How many times have you heard the saying “If you stop trying, it’ll just happen”? Yeah, those people used to annoy me too, until I came to the conclusion that had I heeded this advice, I could've saved myself years of comparison, disappointment, and frustration. Because for me, setting goals aren’t the hard part. I LOVE that stuff. No, the difficult task for me is trying to not race to the finish line once I set them.
When I look back over the years, I see that I’ve never been content with just doing okay or halfway with anything I’ve started. Meaning if I’ve taken the leap and allowed my heart to get attached or invested (which is usually a long, drawn-out process in itself), you’d better believe I’m going to plan, prepare and perform it to death. Relationships, jobs, hobbies, vacations, friendships, parties - all have fallen victim to Hurricane Jantzen. And rather than seeing lasting fruit from the seeds I was planting, what I kept finding was dry soil left by a wrecking ball of forced progress.
My Growth Story
This all started coming to light last year when I made a Powersheets goal to 'have a green thumb' and embarked on the journey of growing plants. To a rational human being, this would be as simple as buying a pot, a bag or two of dirt and some seeds and plants of choice and throwing it together to let it grow. Not me. No, I wrestled with anxiety all the way to Lowe’s (it took about four months to get there).
What if I don’t know what plants to get?
What if it doesn’t turn out the same as how I picture it in my head?
What if the plants don’t live?
I finally made it to Lowe’s, did some shopping and made it home to plant a pot full of flowers, complete with a thriller, filler and spiller, and a little container full of parsley and rosemary seeds. I felt so invigorated, so proud, and so in control.
Every day for two months I’d wake up and head to our apartment balcony to check on those plants outside the window where my desk faced. I watered them, trimmed them and practically heavy breathed over their shoulder, just waiting for them to grow and thrive. But after a few weeks, my green thumb dream started to die off faster than those cheap seeds. When the sweet potato vine (spiller) leaves started turning yellow, I anxiously searched for an answer. When the geraniums (filler) began to wither, I got frustrated and blamed the spike plant (thriller) for stealing all the nutrients. When the parsley started popping up but my rosemary sprigs were nowhere to be found, I told myself I didn’t do it right.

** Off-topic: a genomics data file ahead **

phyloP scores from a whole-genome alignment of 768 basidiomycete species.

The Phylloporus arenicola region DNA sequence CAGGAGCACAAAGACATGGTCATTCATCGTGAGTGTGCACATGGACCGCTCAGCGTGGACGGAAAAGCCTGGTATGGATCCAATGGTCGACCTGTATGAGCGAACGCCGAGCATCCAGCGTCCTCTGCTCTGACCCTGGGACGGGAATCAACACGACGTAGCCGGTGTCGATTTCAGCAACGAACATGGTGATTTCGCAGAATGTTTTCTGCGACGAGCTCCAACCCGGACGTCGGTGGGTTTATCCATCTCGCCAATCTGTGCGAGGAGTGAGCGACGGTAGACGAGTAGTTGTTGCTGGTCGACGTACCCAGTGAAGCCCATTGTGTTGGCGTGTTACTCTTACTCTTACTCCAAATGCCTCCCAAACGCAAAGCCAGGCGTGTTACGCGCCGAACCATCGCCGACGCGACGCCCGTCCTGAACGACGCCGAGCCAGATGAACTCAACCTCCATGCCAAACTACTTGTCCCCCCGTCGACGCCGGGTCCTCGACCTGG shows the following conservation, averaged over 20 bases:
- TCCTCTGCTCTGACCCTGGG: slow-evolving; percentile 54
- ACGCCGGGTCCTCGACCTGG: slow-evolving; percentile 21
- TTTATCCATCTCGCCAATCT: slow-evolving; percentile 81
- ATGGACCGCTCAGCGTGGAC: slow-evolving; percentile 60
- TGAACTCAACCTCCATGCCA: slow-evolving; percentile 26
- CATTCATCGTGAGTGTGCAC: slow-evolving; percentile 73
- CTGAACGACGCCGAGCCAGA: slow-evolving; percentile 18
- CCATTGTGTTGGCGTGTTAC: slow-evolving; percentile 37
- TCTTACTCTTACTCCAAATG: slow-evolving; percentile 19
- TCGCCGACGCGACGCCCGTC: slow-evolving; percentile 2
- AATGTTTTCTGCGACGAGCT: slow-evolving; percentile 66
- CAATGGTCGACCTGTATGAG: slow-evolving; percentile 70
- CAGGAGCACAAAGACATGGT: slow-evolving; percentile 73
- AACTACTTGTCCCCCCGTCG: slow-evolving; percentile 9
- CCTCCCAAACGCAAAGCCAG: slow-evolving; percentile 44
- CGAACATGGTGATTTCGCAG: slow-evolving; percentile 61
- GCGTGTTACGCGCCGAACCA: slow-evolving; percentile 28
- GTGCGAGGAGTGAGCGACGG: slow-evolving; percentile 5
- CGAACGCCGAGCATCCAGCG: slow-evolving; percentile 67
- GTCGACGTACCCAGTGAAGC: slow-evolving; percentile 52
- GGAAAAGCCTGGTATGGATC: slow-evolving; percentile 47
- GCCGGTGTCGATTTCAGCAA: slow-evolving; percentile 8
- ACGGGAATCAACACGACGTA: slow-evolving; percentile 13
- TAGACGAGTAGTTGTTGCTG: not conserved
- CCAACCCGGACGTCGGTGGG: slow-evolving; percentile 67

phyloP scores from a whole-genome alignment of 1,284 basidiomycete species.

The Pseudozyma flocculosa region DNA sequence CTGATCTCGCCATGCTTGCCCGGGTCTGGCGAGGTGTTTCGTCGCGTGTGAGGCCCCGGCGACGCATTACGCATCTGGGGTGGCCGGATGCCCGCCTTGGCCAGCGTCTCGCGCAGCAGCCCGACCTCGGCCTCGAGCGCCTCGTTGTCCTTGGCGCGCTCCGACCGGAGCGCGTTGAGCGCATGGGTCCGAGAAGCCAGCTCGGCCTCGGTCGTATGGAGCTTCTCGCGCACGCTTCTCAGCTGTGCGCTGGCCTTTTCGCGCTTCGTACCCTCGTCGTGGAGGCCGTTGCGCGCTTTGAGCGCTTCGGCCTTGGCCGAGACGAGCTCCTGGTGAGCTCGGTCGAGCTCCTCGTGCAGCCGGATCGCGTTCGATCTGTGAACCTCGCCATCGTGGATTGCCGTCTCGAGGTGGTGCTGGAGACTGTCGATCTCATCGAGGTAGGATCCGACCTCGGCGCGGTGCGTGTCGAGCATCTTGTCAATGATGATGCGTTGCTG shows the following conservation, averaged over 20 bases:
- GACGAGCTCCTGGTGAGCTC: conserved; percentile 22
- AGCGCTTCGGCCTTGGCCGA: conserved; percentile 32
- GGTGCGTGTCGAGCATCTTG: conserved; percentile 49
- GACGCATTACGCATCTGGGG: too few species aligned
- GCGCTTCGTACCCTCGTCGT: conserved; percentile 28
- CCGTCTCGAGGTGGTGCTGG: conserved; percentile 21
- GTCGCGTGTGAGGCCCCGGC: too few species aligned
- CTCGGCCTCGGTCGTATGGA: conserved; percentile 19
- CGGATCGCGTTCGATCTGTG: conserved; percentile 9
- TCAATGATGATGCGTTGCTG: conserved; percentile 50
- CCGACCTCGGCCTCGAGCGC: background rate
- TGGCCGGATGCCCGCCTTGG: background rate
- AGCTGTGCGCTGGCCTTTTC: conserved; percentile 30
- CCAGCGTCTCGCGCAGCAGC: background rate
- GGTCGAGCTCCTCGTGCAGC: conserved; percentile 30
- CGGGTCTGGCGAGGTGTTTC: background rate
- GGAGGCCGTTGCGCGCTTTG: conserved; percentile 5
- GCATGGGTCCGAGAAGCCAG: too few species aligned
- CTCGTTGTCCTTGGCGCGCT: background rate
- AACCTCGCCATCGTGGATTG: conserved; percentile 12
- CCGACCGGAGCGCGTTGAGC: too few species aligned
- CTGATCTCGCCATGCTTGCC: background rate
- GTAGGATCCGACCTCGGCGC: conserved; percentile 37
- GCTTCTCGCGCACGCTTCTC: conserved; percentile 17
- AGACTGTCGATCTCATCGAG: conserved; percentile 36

Want to know what REALLY happened to my dying plants? I tried too hard. I planned, compared and controlled, all for the sake of growth. I was obsessed with the picture of the end result I had in my head, and refused to settle for the mediocrity of the journey. I took my goals and made them something they weren’t meant to be: black and white rules.
Ever feel like that’s how it goes in life? You go over the top with ‘trying’ and end up feeling awful because you’re too focused on progress instead of enjoying the time it takes to grow. While it’s hard enough to motivate ourselves to grow, finding the perfect breaking point from going too far can be just hard. But we have to get comfortable with the in between, the slow and steady progress. Because when we do things just so we can check a box and meet a goal, we skip over the joyful moments and purposeful memories God doesn’t want us to miss.
We run races just to cross the finish line under a certain amount of time or compete against others, not to soak in the views and the endorphins.
We plan and document elaborate dates nights and outings so we can tell ourselves and our Instagram followers that we’re thriving in our relationships, but then forget to look up from our phones and engage in real conversation once we're there.
We get so wrapped up in our visions of where we want to or ‘should be’ that we end up quickly settling for honorable mentions (jobs, boyfriends, friend groups, house payments we don’t need, etc.)
As I did with the plants, we often take something good, intentionality, and make it dark. We let rules, plans, comparison and Google tell us what life should look like. Rather than taking the small, slow, steady steps to grow, we pump our goals full of steroids to see faster progress.
Looking back, I see how my flowers on our small apartment balcony wilted for a reason. After recognizing my downfall, I stopped over watering them. I just rested and let them be. You can probably guess what happened next. My flowers started thriving again, on that balcony and in my heart. I learned that when we give ourselves the time and grace to grow slow instead of overthinking and forcing progress, we gain joyful perspective and lasting results.
What areas of your life are you trying too hard? Whether it be a weight loss goal, a career change, your relationship (or lack thereof) or to be able to hold a yoga pose for more than ten seconds, stop. Give yourself a week, or if you’re crazy, a month to go without obsessing over it and see how you feel. When we make our lives a nourishing environment for growth (cultivating joy and embracing where we are), we shouldn't be surprised to wake up one day and find that good things seemed to pop up overnight.
Let’s not be so focused on the end goal that we don’t look down to see the flowers along the path. Stop reeling and start resting.
Joyful Takeaway: When we do things just so we can check a box, we skip over the joyful moments and purposeful memories God doesn’t want us to miss.